What exactly is venture capital and how does it work?
Any new business start-up needs some form of initial funding, cash money to get the new “venture” off the ground. This could be for any number of things; rent on premises, equipment, furniture, vehicles, stock, staffing etc etc.
There are several methods of financing a new business; traditionally these are by personal savings or by funding the business yourself from a redundancy payment, or by getting a second mortgage on your home or a loan from the bank.
These methods are all well and good for a relatively simple business start-up, but unless you are a particularly wealthy individual, funding a larger, more complex, business start-up can be a big problem.
Is venture capital for you?
So, if your new business requires a large amount of start-up money, or you need the business to grow very quickly, then venture capital could be the answer.
You would need to prepare a pretty comprehensive and supportive business plan, detailing in full your plans and requirements together with how you foresee the business performing over the next few years.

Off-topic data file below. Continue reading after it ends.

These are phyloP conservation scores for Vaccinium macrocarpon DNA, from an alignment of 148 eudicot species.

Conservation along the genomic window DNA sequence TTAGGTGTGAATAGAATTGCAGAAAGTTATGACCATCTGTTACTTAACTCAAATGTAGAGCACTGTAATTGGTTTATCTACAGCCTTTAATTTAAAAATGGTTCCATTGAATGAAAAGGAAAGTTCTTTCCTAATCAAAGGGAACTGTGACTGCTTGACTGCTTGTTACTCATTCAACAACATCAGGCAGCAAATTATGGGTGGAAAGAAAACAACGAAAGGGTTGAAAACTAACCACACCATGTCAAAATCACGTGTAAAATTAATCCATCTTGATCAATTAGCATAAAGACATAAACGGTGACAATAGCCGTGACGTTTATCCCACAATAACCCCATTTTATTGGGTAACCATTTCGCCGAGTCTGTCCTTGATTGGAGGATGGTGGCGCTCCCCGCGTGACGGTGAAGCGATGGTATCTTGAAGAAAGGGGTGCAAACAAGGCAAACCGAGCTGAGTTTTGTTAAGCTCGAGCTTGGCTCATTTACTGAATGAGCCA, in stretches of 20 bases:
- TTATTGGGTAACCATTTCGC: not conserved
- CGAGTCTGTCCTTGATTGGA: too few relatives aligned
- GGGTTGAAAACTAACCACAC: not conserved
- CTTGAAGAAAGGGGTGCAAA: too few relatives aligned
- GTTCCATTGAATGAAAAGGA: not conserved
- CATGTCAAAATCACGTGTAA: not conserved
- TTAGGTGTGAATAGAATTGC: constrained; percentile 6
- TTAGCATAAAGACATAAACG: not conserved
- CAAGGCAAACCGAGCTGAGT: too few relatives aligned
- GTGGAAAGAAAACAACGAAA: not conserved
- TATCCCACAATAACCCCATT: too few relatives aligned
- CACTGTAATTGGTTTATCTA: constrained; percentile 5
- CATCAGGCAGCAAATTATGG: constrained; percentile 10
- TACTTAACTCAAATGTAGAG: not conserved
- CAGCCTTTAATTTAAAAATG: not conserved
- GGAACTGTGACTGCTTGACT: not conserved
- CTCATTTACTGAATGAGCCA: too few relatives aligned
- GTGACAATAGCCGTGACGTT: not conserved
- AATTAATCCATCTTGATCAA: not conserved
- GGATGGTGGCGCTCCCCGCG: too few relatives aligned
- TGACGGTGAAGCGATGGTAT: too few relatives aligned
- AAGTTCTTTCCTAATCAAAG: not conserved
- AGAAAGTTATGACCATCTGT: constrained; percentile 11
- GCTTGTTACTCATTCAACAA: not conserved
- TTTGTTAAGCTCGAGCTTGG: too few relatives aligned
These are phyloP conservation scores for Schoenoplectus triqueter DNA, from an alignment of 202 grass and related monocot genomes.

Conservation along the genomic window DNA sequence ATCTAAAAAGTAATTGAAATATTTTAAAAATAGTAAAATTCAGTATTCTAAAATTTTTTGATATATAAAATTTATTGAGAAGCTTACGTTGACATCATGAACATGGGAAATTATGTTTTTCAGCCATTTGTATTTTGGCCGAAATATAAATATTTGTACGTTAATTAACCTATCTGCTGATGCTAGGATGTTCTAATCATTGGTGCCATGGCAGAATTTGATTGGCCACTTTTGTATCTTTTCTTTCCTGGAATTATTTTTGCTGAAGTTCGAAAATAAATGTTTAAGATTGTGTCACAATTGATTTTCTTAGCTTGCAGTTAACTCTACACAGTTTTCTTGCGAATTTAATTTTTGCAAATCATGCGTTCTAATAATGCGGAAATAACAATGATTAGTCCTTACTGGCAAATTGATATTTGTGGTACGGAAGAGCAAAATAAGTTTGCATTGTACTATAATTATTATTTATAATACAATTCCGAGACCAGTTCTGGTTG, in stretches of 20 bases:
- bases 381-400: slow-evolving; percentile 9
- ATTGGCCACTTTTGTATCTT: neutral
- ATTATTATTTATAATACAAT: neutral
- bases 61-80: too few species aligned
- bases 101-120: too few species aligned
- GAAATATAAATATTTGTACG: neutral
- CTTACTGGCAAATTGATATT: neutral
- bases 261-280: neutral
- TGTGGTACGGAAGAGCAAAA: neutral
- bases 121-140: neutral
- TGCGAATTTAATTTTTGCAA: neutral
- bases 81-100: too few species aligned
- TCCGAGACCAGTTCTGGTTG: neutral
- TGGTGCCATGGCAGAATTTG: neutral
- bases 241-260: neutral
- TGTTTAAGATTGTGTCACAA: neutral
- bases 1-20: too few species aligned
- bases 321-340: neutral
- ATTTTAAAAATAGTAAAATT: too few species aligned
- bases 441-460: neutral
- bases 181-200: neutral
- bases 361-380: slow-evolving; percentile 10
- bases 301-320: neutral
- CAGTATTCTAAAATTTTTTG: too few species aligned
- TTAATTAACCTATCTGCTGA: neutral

Venture capital could be a great way to get some serious funding for your fledgling business or to grow your existing business rapidly, but of course it comes with a down side and that is usually in the form of the large chunk of equity in the business that a venture capitalist would look for. It is a high risk venture for them so they want to make sure that the potential return on their investment is good.
High risk for high return
Some venture capitalists prefer to invest in firms only during start-up, where the risk is highest but so is the potential for return and often they may bring their own experience and expertise to the table also, making even more attractive to start-up businesses.
So, if your new business needs considerable funding to get started, maybe you should consider a venture capital partner, your accountant could be able to help you. Failing that there is always “Dragon’s Den”… venture capital in action!